The same week in July that I interviewed Bill McCartney for the article on building HVAC and controls (p. 32), temperatures in Toronto roared to a sweltering 38°C. Our company has moved into a renovated 1970s-era flat box building, and the operator was having a hard time keeping us comfortable. Some of us kept thermometers at our desks out of curiosity, and one day we saw the temperature swing from around 15°C in the morning to 27°C in the afternoon.
While things have levelled out now, the situation is far from unusual. It made me appreciate how complex building environments are, and how difficult it is to create just the right conditions.
The increasing automation of building systems doesn’t seem to have made things better. As a building commissioner, McCartney often finds that building operators have switched off their building’s automation system and have resorted to manually operating the HVAC systems in a desperate effort to fend off complaints from irate occupants.
McCartney’s findings are borne out in a report by Toronto’s Auditor General. Issued in March, the report followed four recreational facilities in the city that had undergone energy retrofits. The arenas were not seeing the energy savings they had been promised. At the Ted Reeve Arena, for example, projected savings of $33,600 per year had turned out to be $6,400 per year.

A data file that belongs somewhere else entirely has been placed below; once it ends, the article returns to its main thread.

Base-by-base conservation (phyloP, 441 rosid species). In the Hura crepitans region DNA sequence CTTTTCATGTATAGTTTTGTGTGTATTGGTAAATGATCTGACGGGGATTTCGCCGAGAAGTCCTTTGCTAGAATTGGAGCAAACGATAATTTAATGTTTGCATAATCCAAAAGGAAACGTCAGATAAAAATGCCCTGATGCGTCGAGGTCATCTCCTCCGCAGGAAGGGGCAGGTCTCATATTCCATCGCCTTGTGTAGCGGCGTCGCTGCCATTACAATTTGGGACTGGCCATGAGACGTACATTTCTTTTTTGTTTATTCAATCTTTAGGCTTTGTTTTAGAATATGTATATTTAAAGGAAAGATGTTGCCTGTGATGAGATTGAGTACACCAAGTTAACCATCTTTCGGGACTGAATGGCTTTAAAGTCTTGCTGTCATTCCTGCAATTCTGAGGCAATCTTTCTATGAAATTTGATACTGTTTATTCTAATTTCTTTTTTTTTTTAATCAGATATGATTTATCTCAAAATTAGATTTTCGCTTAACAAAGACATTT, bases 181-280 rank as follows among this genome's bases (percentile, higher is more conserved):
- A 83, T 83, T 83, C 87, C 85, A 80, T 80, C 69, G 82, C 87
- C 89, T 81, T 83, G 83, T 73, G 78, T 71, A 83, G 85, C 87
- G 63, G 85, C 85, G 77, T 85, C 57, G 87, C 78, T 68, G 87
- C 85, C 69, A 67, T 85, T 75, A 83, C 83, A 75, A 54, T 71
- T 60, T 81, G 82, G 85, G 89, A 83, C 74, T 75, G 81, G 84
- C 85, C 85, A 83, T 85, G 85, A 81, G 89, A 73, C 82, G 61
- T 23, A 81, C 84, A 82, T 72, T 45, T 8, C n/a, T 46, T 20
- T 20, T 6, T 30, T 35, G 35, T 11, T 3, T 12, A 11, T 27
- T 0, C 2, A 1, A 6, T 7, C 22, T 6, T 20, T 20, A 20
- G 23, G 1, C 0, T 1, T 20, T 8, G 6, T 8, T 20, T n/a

Building automation systems were one of the biggest problems identified. Like McCartney, the auditor found that operators were switching these off and reverting to manual control. Staff turnover in the arenas was running at 30% a year and incoming people weren’t receiving any training in the systems. Yet even the old hands “could not solve many problems as they arose.”
Indoor conditions inside the arenas were sometimes so poor, they had to cancel events, losing revenues. There were equipment issues such as sensors that were no longer calibrated, and new components installed but not connected to the automation systems. The operators were constantly calling for service calls from the controls manufacturers — all adding to the costs.
The auditor called for building staff to have more training. He also recommended that the city recreation department should look at having a centralized system for monitoring all its building automation systems.
Possibly that is an answer, but it takes an even more high tech approach. An alternative that some energy consultants advocate is to lean towards simple-to-operate systems, ones that can be controlled locally in different areas of a building.
Twenty years ago the talk was all about a brave new world of “intelligent buildings” and how they would cocoon us in their perfect indoor environments. We don’t seem to have achieved that vision yet. And we won’t get there until the systems become simpler to run, or until building operators come with Ph.Ds in computer programming, or until building owners are prepared to pay for operators to have the ongoing training they need in technologies that are constantly being updated and transformed